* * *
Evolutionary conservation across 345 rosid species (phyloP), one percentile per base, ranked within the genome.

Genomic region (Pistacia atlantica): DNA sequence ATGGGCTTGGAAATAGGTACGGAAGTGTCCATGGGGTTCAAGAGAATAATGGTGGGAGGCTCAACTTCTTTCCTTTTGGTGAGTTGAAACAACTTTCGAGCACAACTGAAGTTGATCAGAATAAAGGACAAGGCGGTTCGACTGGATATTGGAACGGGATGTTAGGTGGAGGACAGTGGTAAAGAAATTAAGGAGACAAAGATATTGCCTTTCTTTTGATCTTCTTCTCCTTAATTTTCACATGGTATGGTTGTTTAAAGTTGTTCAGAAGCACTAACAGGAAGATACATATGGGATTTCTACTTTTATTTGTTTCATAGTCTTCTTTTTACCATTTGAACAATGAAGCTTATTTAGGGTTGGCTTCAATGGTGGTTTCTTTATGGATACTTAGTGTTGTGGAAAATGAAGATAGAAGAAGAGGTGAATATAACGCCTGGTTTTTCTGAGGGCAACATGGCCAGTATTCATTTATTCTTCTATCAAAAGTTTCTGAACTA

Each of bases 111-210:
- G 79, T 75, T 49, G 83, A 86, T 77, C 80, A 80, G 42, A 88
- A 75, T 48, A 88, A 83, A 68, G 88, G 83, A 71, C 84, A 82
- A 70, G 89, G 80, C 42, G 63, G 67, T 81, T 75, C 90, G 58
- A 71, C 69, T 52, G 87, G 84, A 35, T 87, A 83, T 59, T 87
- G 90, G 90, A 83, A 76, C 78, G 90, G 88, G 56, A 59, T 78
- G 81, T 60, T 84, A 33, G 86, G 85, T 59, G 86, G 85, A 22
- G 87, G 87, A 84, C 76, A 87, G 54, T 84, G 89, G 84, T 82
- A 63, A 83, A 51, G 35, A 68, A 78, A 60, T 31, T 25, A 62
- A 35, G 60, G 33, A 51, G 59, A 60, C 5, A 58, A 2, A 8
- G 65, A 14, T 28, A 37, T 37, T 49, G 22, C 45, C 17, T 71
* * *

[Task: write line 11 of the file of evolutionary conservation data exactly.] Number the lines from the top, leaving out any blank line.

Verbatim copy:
- A 63, A 83, A 51, G 35, A 68, A 78, A 60, T 31, T 25, A 62